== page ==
The research, published in the September 26 issue of the journal Science, provides the first detailed insight into how bacteria physically manipulate host cells at the onset of an attack. The findings may help scientists develop a more general understanding of similar strategies used by a diverse array of deadly bacteria and lead to improved drugs for fighting them.
Collaborating with researchers at the University of Virginia Health Sciences Center, the Rockefeller team found that Salmonella injects proteins into host cells that staple together molecules of actin, the scaffolding protein that provides structure to a cell. Like welding girders to each other to construct a skyscraper, Salmonella proteins tack actin into long filaments that expand the size and change the contour of a cell so it can fold itself around the bacterium.
The protein that staples actin together - the Salmonella invasion protein A (SipA) - is unlike any molecule found in the human body, the researchers say.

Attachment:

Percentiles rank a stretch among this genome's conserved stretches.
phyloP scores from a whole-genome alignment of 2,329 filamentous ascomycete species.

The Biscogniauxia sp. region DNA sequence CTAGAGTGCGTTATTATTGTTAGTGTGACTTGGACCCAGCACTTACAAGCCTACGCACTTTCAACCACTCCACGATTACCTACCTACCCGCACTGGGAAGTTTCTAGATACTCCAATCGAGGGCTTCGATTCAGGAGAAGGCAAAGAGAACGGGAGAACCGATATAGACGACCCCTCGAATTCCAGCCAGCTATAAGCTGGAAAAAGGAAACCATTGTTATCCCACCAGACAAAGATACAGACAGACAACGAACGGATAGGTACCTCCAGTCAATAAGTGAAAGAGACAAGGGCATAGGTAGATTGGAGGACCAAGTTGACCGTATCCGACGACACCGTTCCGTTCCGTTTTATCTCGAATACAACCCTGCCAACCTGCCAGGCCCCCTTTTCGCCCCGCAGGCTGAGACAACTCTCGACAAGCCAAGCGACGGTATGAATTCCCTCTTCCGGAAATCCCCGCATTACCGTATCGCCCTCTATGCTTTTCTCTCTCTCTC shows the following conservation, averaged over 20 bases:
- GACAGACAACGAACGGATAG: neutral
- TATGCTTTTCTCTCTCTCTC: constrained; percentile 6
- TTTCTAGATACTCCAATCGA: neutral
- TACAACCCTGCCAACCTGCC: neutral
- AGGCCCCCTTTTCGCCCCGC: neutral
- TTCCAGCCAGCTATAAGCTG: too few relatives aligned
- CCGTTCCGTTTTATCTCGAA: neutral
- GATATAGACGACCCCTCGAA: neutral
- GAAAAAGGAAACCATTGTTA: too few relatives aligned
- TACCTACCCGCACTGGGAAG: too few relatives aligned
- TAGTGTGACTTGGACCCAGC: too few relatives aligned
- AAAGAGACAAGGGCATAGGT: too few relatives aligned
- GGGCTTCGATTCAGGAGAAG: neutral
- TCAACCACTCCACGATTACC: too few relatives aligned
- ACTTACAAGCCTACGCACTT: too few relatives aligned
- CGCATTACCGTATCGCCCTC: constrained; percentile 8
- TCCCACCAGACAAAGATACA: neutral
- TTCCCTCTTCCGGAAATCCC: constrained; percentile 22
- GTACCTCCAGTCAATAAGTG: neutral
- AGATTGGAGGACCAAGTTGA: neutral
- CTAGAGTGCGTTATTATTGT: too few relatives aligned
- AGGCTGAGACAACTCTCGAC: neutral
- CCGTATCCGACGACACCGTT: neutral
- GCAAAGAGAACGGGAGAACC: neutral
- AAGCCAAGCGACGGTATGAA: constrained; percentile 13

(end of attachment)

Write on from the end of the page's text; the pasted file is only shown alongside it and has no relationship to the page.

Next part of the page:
"No protein in our cells is quite as potent, or elegant, as SipA," says the lead author, Assistant Professor C. Erec Stebbins, Ph.D., head of the Laboratory of Structural Microbiology at Rockefeller University. "One small protein is able to go into a host cell, hijack its biochemistry and rearrange its structure. That's a powerful example of host-pathogen co-evolution."
"Erec Stebbins and his colleagues have made a crucial discovery that may lead to the development of better drugs to treat this major threat to human health and well-being," says Rockefeller University's new president, Paul Nurse, Ph.D.
The research helps complete the picture of what happens when Salmonella infects the human intestinal t
Contact: Joseph Bonner